Thursday, November 15, 2007

a mortgage mushroom cloud in ohio?

this article caught my eye today. it has the potential to undo a large chunk of our financial assets and cause a broad freezeup in lending:

some parts from Gretchen Morgenson's story in NYT:
Judge Christopher A. Boyko of Federal District Court in Cleveland dismissed 14 foreclosure cases brought on behalf of mortgage investors, ruling that they had failed to prove that they owned the properties they were trying to seize. ...
Saying that Deutsche Bank’s arguments of legal standing fell woefully short, the judge wrote: “The institutions seem to adopt the attitude that since they have been doing this for so long, unchallenged, this practice equates with legal compliance. Finally put to the test, their weak legal arguments compel the court to stop them at the gate.”
from:
http://www.nytimes.com/2007/11/15/business/15lend.html?_r=1&ref=business&oref=slogin

here's what worries me:
these trusts all use the same language and concepts, essentially. wall st firms churn these things out like sausages. if there are problems with one or two, there are almost certainly problems with plenty of others. something like this is like seeing a roach. there's never only one. the mortgage industry has been doing business as usual for a long time.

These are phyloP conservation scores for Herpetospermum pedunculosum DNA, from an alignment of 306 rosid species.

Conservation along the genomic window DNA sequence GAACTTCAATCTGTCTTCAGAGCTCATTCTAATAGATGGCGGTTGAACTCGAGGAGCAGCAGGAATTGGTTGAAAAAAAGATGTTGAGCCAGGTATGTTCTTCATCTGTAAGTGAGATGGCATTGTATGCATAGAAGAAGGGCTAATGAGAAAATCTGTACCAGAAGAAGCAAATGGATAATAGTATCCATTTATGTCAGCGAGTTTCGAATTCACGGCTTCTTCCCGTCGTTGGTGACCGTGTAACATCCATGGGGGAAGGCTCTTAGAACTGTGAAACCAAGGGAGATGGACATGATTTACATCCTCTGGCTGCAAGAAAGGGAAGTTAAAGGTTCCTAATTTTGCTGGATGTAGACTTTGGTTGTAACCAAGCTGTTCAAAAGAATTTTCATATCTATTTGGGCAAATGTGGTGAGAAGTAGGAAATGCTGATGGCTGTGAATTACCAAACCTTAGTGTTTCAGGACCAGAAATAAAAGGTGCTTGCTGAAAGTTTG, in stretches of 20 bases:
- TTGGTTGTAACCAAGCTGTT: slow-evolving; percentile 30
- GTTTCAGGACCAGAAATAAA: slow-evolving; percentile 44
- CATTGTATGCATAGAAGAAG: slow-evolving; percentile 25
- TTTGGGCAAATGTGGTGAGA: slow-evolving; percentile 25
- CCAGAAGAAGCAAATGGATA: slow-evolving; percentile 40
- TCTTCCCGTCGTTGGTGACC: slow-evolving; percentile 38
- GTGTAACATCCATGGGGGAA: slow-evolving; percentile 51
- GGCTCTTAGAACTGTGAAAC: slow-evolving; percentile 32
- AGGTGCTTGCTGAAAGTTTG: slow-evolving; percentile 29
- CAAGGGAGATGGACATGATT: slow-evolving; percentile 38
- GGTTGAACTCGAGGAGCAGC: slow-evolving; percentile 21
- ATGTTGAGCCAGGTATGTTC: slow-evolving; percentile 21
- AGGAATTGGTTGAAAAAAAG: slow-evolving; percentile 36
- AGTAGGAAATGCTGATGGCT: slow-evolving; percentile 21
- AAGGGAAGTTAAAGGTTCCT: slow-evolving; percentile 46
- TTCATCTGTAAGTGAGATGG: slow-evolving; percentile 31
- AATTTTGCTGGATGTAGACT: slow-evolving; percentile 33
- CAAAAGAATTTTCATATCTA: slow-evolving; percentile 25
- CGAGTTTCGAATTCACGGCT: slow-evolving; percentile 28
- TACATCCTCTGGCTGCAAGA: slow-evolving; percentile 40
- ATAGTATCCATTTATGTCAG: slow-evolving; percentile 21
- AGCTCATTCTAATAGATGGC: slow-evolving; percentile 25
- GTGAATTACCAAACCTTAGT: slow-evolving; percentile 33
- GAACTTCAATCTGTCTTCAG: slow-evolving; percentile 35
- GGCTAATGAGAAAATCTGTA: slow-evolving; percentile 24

I then spoke to a high ranking industry insider with a background in securitization. he said everyone in his office was very worried about the case. and, he assured that it was just "a few cases." just a couple of bad-apple loans that weren't recorded right. it sounded to me like the self-delusional statements of people having a nightcap on the titanic.

however, the article made it sound like in none of the cases in question had the banks obtained the physical notes before filing foreclosure. one wonders if they might not simply find a way to obtain them first to clean this whole matter up.

one way or the other, given the size of the securitization movement, if this does goes to the worst scenario it would be a catastrophic for the entire dollar-based fixed income market.

on more thing worth remembering is that lawyers are going to start going after the financial industry. an important risk-management expert just told me that, and it makes sense. the asbestos, tobacco etc wells have run dry. they will now attack wall street, asset managers, etc. that also means that all the legal genius that prevailed in other cases will now be used to unwind mortgages and everything else. that will be another headwind for financials.

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